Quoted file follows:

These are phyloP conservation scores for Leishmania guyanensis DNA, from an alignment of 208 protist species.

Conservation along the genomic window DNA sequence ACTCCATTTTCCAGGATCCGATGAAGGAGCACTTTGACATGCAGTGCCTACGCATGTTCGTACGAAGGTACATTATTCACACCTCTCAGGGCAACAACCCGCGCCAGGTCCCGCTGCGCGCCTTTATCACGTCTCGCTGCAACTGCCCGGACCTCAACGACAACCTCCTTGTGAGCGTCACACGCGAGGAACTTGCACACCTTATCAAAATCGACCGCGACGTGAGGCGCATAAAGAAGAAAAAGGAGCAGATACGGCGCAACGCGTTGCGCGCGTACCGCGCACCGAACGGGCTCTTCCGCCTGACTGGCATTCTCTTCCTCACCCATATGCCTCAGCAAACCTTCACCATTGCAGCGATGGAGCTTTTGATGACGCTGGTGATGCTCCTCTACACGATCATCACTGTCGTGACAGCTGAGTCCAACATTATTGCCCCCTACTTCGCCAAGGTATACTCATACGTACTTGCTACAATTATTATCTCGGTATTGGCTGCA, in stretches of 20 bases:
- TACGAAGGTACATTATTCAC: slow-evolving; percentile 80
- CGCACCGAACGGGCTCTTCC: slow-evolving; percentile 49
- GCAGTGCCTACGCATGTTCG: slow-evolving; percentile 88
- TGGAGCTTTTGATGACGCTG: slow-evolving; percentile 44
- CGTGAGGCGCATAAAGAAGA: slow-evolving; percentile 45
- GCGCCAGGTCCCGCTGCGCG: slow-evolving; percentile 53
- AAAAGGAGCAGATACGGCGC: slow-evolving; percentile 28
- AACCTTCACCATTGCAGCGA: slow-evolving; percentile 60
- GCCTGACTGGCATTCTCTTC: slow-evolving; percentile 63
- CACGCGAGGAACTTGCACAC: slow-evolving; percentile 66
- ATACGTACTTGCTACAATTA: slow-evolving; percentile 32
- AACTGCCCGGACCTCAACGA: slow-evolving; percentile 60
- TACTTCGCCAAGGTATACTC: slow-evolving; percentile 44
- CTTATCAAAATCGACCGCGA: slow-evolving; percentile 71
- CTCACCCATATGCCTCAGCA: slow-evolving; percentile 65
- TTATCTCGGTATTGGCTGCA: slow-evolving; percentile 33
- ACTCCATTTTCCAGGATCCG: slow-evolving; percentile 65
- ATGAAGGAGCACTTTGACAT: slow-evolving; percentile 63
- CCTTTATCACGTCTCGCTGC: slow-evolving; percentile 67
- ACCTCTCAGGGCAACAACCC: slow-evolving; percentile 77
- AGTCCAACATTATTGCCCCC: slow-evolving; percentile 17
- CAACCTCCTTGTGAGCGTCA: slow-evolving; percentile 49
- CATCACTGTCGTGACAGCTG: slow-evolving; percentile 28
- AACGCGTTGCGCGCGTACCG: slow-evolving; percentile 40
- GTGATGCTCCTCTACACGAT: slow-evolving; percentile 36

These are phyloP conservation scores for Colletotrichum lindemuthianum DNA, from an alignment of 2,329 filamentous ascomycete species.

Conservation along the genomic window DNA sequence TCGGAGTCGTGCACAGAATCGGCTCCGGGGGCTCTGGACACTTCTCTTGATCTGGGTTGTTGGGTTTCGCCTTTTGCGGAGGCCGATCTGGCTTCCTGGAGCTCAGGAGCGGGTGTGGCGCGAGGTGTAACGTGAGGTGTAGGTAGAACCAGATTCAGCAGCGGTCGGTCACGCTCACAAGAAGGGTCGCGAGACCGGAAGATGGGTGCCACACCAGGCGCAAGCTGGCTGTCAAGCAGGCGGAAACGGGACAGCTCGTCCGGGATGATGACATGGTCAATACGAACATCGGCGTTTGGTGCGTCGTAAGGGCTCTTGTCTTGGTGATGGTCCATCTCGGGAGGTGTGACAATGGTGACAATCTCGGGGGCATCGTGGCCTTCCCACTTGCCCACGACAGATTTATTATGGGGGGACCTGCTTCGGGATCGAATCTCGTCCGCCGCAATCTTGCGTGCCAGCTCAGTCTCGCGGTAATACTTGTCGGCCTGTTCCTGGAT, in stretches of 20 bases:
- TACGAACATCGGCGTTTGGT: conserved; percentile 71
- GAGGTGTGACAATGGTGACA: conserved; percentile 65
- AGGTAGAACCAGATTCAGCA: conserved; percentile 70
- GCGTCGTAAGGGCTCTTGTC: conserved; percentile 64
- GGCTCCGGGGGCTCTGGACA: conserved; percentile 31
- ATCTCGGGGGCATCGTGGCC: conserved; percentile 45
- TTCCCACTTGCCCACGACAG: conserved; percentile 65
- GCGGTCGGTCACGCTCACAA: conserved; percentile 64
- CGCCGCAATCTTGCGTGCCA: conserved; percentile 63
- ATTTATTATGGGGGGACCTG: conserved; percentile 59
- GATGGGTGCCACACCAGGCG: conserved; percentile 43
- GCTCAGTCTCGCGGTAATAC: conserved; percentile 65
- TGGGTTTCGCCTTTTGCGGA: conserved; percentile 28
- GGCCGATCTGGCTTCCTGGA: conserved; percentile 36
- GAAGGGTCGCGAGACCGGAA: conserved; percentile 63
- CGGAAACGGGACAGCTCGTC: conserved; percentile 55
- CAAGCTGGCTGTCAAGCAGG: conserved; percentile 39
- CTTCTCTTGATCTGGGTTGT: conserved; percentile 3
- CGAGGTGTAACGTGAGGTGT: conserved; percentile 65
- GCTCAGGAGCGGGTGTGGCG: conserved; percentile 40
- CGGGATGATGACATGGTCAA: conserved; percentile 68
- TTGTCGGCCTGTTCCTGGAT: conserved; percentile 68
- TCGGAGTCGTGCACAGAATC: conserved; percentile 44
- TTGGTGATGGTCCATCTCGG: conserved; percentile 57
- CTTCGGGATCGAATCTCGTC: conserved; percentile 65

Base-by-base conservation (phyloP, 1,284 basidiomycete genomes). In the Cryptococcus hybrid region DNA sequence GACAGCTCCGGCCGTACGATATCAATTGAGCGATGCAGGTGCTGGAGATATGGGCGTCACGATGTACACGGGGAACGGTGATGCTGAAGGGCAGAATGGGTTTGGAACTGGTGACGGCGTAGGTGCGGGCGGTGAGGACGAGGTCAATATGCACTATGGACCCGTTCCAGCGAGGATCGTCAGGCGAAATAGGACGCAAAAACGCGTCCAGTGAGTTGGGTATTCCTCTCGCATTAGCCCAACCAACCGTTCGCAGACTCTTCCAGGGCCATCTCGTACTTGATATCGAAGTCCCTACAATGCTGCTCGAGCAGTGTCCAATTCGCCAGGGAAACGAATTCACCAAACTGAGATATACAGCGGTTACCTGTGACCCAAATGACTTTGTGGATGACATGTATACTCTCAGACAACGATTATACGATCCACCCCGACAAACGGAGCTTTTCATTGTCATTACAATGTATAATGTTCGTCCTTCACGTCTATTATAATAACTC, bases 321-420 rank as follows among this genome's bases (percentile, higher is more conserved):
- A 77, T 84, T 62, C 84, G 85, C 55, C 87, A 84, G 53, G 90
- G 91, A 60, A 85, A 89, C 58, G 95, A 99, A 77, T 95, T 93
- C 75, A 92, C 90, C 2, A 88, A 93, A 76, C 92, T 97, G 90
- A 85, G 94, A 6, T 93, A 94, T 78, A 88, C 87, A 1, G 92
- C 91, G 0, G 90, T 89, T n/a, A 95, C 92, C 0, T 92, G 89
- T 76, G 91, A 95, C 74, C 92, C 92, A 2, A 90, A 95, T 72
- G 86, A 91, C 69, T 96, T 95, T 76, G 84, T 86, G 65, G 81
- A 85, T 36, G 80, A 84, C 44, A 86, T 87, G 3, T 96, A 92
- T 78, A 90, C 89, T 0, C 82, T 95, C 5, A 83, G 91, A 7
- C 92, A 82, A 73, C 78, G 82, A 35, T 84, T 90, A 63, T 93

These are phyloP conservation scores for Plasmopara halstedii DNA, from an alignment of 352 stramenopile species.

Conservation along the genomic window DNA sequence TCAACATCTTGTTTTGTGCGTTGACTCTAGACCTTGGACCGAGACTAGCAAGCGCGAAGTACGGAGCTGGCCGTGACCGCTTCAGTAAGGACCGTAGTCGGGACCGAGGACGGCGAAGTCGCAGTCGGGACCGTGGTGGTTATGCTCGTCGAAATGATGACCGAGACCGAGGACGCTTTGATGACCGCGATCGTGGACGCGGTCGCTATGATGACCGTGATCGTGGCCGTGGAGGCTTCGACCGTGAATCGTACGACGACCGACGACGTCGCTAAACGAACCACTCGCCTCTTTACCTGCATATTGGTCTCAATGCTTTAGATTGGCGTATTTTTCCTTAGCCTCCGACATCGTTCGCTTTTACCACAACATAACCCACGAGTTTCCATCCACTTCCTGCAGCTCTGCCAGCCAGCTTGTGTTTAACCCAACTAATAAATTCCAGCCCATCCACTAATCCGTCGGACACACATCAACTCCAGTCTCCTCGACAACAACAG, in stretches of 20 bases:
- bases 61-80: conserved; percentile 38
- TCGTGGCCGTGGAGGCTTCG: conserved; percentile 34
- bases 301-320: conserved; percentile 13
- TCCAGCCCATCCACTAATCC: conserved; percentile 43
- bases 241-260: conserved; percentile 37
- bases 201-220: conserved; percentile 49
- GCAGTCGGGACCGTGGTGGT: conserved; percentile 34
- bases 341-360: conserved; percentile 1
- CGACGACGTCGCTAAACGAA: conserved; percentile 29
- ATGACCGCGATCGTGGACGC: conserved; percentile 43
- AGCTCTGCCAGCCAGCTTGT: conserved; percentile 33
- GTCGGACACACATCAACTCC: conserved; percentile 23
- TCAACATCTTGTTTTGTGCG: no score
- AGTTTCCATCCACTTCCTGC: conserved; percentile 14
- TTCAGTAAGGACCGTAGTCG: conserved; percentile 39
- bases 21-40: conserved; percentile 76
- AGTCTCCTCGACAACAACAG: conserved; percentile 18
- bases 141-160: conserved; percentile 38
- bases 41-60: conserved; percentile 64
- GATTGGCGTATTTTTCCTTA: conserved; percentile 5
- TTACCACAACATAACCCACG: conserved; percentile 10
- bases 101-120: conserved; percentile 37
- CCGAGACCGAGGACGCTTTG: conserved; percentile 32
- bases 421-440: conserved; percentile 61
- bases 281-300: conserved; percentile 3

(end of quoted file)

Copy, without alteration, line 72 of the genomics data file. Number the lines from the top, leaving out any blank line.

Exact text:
- bases 241-260: conserved; percentile 37